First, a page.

Internal feature number. (Source: ESRI) Sequential unique whole numbers that are automatically generated.
    StartX
    Starting longitude of each transect. (Source: USGS)
    Range of values
    Minimum:-75.358892
    Maximum:-73.920363
    StartY
    Starting latitude of each transect. (Source: USGS)
    Range of values
    Minimum:37.857255
    Maximum:40.486780
    EndX
    End longitude of each transect. (Source: USGS)
    Range of values
    Minimum:-75.520943
    Maximum:-74.153104
    EndY
    End latitude of each transect. (Source: USGS)
    Range of values
    Minimum:37.933219
    Maximum:40.458675
    Z_Min
    Minimum elevation of the island (in meters) for each transect. (Source: USGS)
    Range of values
    Minimum:-1.750140
    Maximum:2.071121
    Z_Max
    Maximum elevation of the island (in meters) for each transect. (Source: USGS)
    Range of values
    Minimum:1.284293
    Maximum:48.962055
    Z_Mean
    Mean elevation of the island (in meters) for each transect. (Source: USGS)
    Range of values
    Minimum:0.343437
    Maximum:11.635452
    Bay_Waves_Mean
    Mean height of the waves (in meters) for the bay side of the island. (Source: USGS)
    Range of values
    Minimum:0.000522
    Maximum:0.408183
    Beach_Waves_Mean
    Mean height of the waves (in meters) for the beach side of the island. (Source: USGS)
    Range of values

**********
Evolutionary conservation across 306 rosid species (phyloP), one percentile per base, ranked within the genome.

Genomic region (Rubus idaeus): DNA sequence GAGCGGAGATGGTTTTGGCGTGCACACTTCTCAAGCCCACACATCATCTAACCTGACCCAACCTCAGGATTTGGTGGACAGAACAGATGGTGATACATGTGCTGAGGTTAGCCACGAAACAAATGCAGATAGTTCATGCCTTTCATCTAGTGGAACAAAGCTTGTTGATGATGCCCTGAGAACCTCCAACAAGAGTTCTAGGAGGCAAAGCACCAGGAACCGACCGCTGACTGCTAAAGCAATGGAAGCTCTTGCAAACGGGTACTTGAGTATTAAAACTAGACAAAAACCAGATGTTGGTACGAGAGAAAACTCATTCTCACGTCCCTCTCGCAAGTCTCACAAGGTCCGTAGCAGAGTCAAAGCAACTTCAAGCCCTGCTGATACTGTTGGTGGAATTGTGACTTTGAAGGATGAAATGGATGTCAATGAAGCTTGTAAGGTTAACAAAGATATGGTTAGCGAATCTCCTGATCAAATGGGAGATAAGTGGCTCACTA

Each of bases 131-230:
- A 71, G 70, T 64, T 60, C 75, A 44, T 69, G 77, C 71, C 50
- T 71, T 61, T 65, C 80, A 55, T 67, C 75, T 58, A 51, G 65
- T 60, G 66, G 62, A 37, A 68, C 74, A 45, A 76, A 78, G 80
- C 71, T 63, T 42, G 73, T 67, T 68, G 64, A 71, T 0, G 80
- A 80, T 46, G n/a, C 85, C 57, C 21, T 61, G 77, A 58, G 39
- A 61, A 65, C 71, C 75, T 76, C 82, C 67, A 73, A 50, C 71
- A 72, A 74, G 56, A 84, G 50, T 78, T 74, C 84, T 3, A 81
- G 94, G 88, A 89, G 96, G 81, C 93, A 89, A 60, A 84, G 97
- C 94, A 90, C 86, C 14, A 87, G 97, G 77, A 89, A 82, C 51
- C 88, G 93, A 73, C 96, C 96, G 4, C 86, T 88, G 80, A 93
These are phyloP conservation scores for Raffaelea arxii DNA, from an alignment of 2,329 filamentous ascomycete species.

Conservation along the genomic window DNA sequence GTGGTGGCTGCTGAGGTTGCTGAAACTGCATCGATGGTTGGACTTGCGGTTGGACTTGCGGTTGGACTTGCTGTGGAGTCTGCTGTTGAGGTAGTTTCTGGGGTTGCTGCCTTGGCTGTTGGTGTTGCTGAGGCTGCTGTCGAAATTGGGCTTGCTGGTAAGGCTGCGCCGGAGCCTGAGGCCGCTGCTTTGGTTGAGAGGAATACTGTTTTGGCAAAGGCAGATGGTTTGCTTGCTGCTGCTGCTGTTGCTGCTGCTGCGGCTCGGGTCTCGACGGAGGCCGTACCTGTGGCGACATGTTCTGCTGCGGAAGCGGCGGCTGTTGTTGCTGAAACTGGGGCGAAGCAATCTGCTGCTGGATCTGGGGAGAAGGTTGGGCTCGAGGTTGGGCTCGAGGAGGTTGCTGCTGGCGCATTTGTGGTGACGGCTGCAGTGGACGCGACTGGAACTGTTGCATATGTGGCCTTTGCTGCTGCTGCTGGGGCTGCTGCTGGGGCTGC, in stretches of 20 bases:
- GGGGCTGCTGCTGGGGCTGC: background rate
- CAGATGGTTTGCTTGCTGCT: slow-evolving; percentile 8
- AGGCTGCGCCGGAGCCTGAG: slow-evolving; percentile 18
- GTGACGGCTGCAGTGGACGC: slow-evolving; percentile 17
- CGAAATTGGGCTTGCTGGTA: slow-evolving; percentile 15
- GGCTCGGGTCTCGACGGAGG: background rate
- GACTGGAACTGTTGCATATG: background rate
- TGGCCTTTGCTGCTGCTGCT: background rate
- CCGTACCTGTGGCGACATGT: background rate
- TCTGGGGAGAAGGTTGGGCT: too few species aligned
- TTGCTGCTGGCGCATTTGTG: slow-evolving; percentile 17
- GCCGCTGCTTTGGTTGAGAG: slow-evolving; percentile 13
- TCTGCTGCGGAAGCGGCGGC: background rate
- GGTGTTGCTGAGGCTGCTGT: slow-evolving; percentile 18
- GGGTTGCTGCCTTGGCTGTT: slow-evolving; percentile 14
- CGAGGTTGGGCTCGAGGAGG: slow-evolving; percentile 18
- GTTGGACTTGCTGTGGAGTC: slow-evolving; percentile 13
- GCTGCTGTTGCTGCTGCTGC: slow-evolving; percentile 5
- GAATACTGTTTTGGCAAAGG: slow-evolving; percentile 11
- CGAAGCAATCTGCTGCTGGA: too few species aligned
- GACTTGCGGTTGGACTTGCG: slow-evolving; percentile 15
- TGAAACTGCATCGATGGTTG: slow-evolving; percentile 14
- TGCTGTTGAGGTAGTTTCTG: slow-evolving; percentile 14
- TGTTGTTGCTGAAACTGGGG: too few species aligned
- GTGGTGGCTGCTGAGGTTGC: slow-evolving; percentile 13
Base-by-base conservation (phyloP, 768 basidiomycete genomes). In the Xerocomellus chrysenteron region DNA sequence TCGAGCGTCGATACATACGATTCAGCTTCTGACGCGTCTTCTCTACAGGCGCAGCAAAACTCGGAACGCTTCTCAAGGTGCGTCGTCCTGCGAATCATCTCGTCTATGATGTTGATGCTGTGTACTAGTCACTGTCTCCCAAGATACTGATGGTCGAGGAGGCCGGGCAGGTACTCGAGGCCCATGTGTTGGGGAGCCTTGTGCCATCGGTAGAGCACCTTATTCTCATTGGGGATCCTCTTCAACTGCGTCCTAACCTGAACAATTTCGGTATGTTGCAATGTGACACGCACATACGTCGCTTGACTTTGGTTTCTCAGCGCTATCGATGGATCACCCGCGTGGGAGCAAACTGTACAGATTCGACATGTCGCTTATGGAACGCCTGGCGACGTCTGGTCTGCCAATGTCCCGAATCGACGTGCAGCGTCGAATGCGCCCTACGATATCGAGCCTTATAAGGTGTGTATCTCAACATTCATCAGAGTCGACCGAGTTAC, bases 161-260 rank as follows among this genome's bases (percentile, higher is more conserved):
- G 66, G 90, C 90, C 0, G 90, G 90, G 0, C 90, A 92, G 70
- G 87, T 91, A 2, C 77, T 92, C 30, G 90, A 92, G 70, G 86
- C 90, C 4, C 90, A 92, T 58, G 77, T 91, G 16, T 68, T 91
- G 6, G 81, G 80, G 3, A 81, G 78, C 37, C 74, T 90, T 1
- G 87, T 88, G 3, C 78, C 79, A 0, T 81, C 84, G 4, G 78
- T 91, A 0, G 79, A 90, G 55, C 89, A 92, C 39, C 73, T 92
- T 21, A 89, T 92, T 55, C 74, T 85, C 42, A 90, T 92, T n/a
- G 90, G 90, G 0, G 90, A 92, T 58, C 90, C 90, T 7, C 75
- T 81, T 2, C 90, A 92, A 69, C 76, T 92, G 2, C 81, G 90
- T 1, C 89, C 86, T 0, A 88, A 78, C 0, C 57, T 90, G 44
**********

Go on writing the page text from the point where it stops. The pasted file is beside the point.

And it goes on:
Minimum:0.097231
    Maximum:0.82
    Bay_Waves_Max
    Max height of the waves (in meters) for the bay side of the island. (Source: USGS)
    Range of values
    Minimum:0.023443
    Maximum:0.92
    Beach_Waves_Max
    Max height of the waves (in meters) for the beach side of the island. (Source: USGS)
    Range of values
    Minimum:0.12
    Maximum:2.07343
    Bathy_Min
    Minimum depth of the estuary (in meters) for each transect. (Source: USGS)
    Range of values
    Minimum:-14.196183
    Maximum:1.191
    Bathy_Max
    Maximum depth of the estuary (in meters) for each transect. (Source: USGS)
    Range of values
    Minimum:-3.598999
    Maximum:4.17474
    Bathy_Mean
    Mean depth of the estuary (in meters) for each transect. (Source: USGS)
    Range of values
    Minimum:-6.8834
    Maximum:1.189635
    Island_Width
    Width of the barrier island in meters from the foreshore to the furthest point on the backshore. (Source: USGS)
    Range of values
    Minimum:97.034704
    Maximum:4287.821705
    Estuary_Width
    Width of the estuary (in meters) between the furthest point of the backshore Pre-Hurricane Sandy shoreline to the closest point on the mainland Pre-Hurricane Sandy shoreline, calculated for each transect. (Source: USGS)
    Range of values
    Minimum:17.4809189
    Maximum:11443.320871
    Frontshore_1800_2013_LRR
    Linear Regression Rate calculated for the Foreshore from the DSAS 1849 to 2013 analysis. (Source: USGS)
    Range of values
    Minimum:-15.45
    Maximum:27.58
    Backshore_1800_2013_LRR
    Linear Regression Rate calculated for the backshore from the DSAS 1849 to 2013 analysis. (Source: USGS)
    Range of values
    Minimum:-31.96
    Maximum:14.85